I studied midwifery and obtained my Certified Professional Midwife qualification. I started studying in 1988, when I was pregnant with my third son. I continued my distance studies for ten years, and then started working as a doula. In 2004 I started the CPM program, and in 2014 just after my mother died, I passed my final exam and became a professional midwife.


Except ... except that I had miscalculated and I hadn't really grasped the reality of having a CPM qualification in Canada, where legislation requires midwives to be university trained in order to be licensed in order to work legally.

And now here's the big question: who wants to work illegally as a midwife? If midwifery is actually illegal, you can hone your skills and use your technologies such. as they are (Pinard horn, fetoscope, doppler, palpation, suturing skills, episiotomy if necessary, cord cutting and the like), and then if you really need to, there's always the hospital where you can pretend to be the birthing woman's friend.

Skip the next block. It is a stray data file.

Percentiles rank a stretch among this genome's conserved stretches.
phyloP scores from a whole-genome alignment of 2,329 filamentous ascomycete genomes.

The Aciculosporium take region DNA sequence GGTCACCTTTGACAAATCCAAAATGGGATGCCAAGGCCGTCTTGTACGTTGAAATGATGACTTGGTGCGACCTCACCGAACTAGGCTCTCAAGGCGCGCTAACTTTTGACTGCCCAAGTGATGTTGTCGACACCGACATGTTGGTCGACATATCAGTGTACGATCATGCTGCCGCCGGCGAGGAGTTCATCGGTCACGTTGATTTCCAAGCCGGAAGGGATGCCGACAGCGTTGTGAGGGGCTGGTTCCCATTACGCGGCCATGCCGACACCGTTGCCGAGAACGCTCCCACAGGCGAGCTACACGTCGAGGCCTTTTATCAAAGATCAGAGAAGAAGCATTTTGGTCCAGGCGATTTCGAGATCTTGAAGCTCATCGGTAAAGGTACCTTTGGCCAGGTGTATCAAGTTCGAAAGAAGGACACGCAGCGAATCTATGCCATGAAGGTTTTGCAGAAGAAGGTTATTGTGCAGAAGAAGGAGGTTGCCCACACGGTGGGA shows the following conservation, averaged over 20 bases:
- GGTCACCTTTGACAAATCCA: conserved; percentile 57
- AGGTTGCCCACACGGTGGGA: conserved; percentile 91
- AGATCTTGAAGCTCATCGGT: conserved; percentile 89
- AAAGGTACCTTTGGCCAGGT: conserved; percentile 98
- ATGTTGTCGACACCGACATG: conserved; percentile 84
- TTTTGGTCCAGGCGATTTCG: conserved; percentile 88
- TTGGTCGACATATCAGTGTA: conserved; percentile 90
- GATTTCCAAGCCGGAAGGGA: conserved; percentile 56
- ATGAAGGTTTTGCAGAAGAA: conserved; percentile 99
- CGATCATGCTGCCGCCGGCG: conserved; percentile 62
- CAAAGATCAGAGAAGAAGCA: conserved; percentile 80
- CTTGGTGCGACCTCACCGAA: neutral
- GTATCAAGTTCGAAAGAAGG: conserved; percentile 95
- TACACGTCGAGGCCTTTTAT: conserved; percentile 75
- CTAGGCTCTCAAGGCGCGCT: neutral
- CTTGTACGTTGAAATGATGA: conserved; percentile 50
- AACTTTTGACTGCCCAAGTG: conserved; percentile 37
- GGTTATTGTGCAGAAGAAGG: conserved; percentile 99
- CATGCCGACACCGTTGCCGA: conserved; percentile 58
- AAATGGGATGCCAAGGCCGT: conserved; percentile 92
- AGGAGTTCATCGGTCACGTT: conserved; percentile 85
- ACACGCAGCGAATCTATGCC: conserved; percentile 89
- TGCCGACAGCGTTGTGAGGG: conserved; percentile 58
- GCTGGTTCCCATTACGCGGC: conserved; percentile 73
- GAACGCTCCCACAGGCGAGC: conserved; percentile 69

But in a situation where midwifery actually is legal but restricted, that makes it much harder for anyone to actually monitor a mother and baby when things start to move outside of the norm. And, despite all sorts of people's convictions, I believe there is a norm that birth usually happens within. There's a certain time span when the woman feels certain things, when baby descends and then emerges. Within that norm, there's a ton of variation, and within that norm there's no need for intervention at all. But when things stretch outside of the normal, that's when the restrictions become dangerous and that's when our hands are tied. Because there are always women, and even more so now that Covid restrictions have made homebirth even harder, there are always women who want to birth their way, in their own home, with whomever they want present. And they call me to ask if I will be their "fly on the wall" in case something happens.

What? How can I fly do anything if the shit's hitting the fan? Granted, shit doesn't tend to unfold at a normal birth.... well of course meconium happens sometimes and mamas poop... but that's not what women are asking me to do.